US farm officials forecast a tough autumn battle between
Brazilian and US soybean exports, as the South American country attempts to
make up for a poor start to 2012-13, with shipments hurt by logistical hiccups.
US Department of Agriculture staff in Brasilia, while
cutting their forecast of the Brazilian soybean crop to 82.5m tonnes, stood by
a forecast of soybean exports of 39.0m tonnes for 2012-13.
The export figure represents a record, by a distance, even
though coming in 875,000 tonnes below the USDA's official forecast, on the basis
of a February-to-January marketing year.
The report also follows the release of government data
showing that Brazilian soybean shipments, dogged by "deficient port logistics",
poorly maintained roads and rail bottlenecks, had fallen below 960,000 tonnes
last month from 1.57m tonnes the year before.
Many commentators had been expecting a figure near to 2m
Late export season?
The USDA staff said in a report: "Traders hope to offset the
slow early export season with stronger exports in September and October," a
period when US supplies would typically be building with the onset of its own
Indeed, the briefing noted the need for Brazil's supplies to
be "price competitive with the upcoming US crop".
Brazil's price keenness was being assisted by the weakness
of its currency.
"The continued exchange rate of the Brazilian real vis-à-vis
the US dollar at around R$2.00 to $1.00, coupled with less competitive crush
margins, has continued to favour exports."
The comments come amid continued orders for US soybeans,
despite their thin supplies and relatively high prices - demand attributed
largely to the difficulty in obtaining soybeans from Brazil, with ship waiting
times at ports estimated at some 60 days.
Chris Mahoney, the director of agricultural products at
Glencore, on Tuesday underlined the extent of Brazil's infrastructure shortfall,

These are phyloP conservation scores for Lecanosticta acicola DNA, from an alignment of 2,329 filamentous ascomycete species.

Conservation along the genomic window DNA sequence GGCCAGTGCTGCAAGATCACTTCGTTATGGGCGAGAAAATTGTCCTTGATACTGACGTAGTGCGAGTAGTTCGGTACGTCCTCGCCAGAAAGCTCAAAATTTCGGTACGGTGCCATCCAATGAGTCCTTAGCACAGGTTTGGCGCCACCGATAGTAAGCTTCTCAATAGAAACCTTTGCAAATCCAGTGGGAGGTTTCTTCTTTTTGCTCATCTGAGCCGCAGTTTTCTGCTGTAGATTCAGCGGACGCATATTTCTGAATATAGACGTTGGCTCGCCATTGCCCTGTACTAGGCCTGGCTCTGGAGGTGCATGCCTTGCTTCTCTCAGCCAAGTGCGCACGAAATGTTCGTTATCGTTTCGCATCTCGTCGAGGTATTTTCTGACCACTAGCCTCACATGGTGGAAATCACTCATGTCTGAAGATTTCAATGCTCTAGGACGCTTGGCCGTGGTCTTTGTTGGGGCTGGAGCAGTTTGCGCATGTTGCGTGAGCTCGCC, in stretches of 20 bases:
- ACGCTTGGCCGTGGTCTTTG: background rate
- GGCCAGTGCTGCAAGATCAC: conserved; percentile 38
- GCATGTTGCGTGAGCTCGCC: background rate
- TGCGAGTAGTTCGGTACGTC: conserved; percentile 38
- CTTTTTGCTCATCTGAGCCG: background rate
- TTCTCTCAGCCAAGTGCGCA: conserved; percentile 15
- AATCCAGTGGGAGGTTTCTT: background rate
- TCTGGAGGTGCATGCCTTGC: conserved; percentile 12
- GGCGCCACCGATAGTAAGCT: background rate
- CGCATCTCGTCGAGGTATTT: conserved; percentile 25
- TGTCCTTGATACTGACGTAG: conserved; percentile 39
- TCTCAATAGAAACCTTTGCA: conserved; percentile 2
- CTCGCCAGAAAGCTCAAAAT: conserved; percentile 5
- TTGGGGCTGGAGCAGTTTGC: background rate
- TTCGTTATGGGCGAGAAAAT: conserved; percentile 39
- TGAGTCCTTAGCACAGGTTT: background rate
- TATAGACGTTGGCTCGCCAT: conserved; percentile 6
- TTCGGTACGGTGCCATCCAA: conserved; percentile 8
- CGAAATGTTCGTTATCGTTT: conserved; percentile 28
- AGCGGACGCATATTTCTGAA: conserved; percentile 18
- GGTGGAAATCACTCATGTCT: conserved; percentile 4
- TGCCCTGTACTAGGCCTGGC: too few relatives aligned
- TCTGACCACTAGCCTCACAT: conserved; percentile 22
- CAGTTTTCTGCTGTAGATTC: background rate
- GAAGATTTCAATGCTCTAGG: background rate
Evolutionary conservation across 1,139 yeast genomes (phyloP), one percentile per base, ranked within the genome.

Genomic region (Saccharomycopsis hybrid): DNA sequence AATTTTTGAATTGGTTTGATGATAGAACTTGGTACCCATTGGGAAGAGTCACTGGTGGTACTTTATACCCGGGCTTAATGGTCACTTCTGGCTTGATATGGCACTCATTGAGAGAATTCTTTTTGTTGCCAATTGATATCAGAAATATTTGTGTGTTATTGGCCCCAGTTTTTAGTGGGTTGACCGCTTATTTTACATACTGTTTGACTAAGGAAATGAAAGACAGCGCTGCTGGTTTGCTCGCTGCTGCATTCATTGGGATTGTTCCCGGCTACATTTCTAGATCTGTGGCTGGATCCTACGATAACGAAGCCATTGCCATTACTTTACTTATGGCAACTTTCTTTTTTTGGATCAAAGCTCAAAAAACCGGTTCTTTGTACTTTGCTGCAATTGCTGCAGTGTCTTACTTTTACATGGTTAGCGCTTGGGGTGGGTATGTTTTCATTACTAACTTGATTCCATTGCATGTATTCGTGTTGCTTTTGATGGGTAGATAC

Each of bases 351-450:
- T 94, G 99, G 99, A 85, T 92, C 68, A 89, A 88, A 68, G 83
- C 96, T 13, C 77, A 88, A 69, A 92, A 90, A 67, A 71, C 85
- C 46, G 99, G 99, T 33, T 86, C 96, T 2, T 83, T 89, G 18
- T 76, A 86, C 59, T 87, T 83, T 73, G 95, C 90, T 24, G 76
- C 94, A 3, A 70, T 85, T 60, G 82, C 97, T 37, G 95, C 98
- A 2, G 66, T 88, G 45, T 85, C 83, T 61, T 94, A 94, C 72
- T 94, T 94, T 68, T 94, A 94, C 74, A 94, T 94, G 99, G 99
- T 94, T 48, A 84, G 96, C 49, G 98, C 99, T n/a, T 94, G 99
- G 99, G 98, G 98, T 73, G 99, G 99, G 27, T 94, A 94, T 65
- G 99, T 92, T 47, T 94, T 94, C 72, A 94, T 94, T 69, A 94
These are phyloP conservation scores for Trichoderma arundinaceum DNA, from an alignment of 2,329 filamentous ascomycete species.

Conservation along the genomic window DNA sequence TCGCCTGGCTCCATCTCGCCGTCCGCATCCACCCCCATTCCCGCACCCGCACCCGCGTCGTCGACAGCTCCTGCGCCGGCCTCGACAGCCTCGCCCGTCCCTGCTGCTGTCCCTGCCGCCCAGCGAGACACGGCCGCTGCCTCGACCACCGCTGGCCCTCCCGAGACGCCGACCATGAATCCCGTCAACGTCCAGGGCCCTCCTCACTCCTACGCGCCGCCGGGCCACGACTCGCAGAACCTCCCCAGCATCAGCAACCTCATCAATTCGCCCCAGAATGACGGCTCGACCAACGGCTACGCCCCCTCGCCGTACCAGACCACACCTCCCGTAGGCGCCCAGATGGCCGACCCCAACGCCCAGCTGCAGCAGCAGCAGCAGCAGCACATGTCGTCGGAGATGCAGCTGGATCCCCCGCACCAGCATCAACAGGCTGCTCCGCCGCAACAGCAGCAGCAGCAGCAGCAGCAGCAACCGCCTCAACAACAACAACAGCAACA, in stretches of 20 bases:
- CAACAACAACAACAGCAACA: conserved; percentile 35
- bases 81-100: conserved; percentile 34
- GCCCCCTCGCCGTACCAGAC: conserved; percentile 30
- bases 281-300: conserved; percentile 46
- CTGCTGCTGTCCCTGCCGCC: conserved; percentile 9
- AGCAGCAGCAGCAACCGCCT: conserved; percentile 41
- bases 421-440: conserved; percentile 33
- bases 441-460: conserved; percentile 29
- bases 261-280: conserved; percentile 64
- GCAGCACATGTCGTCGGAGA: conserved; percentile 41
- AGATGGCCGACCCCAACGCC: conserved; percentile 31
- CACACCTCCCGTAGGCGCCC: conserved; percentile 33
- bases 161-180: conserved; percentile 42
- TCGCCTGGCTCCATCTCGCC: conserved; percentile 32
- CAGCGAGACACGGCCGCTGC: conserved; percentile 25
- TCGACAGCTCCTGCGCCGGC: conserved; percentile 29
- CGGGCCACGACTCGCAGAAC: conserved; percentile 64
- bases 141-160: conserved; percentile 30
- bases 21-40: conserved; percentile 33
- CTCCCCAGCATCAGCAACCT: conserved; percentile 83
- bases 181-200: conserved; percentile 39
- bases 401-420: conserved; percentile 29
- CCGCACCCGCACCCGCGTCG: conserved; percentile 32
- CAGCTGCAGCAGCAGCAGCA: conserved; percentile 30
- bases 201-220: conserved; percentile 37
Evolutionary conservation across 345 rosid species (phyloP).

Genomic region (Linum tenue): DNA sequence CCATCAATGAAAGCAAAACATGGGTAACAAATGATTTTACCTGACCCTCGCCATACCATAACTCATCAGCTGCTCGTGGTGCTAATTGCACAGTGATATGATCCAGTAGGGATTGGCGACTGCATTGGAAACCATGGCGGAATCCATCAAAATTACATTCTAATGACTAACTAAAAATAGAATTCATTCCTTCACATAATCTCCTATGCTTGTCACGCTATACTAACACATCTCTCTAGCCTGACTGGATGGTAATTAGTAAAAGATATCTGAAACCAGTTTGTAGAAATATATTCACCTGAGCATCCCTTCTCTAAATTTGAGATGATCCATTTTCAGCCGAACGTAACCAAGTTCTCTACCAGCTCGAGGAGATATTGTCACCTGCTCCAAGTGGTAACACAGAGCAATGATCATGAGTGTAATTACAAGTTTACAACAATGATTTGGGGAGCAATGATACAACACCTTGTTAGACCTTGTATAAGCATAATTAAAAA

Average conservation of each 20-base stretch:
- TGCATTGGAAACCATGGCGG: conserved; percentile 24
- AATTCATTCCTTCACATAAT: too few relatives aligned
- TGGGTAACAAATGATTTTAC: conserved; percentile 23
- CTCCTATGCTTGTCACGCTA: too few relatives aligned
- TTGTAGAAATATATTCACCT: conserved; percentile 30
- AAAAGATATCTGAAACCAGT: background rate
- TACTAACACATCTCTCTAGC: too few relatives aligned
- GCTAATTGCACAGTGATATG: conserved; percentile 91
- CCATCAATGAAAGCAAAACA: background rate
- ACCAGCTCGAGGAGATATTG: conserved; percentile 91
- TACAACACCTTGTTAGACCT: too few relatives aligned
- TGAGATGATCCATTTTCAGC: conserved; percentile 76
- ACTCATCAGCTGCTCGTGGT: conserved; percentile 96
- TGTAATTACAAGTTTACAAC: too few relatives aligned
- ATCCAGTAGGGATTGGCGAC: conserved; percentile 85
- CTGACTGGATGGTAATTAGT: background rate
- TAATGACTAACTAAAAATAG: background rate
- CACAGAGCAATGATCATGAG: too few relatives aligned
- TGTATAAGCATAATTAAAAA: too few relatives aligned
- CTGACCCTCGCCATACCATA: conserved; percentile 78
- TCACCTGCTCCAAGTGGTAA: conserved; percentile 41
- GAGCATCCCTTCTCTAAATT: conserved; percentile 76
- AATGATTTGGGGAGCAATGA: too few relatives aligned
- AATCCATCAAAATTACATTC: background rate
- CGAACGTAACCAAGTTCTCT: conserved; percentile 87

flagging "tremendous waiting times" in the port of Paranagua, which he
estimated rising from 20 days at peak time in 2011 to 45 days last year.
"I think 2013 will be considerably worse because we have a
very large crop in Brazil," he told investors.
The USDA report said that ship waiting times have "never
been seen to this degree so early in the season", with queues normally not
beginning to lengthen until March or April, when the start of the cane crushing
season, and ramp up in sugar exports, adds to the pressure on logistics.
In the latest evidence of the clamour for US soybeans, the
USDA on Tuesday revealed the sale of 330,000 tonnes of 2012 crop to an "unknown"
foreign buyer, suspected to be Chinese.
"Soybean crush margins throughout the world are very
positive and crushers do not want to miss out on any of these positive margins,"
Darrell Holaday at Country Futures said.
"Chinese crushers do not want to hear about shipping delays
out of Brazil. That is why they are pushing to buy US soybeans. "
The US has already shipped more than 1.1bn bushels of soybeans
in 2012-13, and has commitments for getting on for a further 200m bushels,
meaning that half way through the season it may have just about wrapped up a
full-year export programme the USDA has estimated at 1.35bn bushels.
The strong demand has raised ideas of the US being forced to
turn to South American imports itself late in the season to tide crushers over while
they await the next American harvest coming onstream.
Key reports ahead
The US Department of Agriculture on Friday releases its
latest Wasde crop report, at which the US soybean balance sheet, and estimates
for Argentine and Brazilian crops, are expected to be highlights.
On Thursday, Conab, the Brazilian crop bureau, will also
update its forecast.
The USDA's current estimate is 83.5m tonnes, with Conab's at
*Separately, Lanworth on Wednesday trimmed by 200,000 tonnes to 80.8m tonnes its forecast for Brazil's soybean harvest.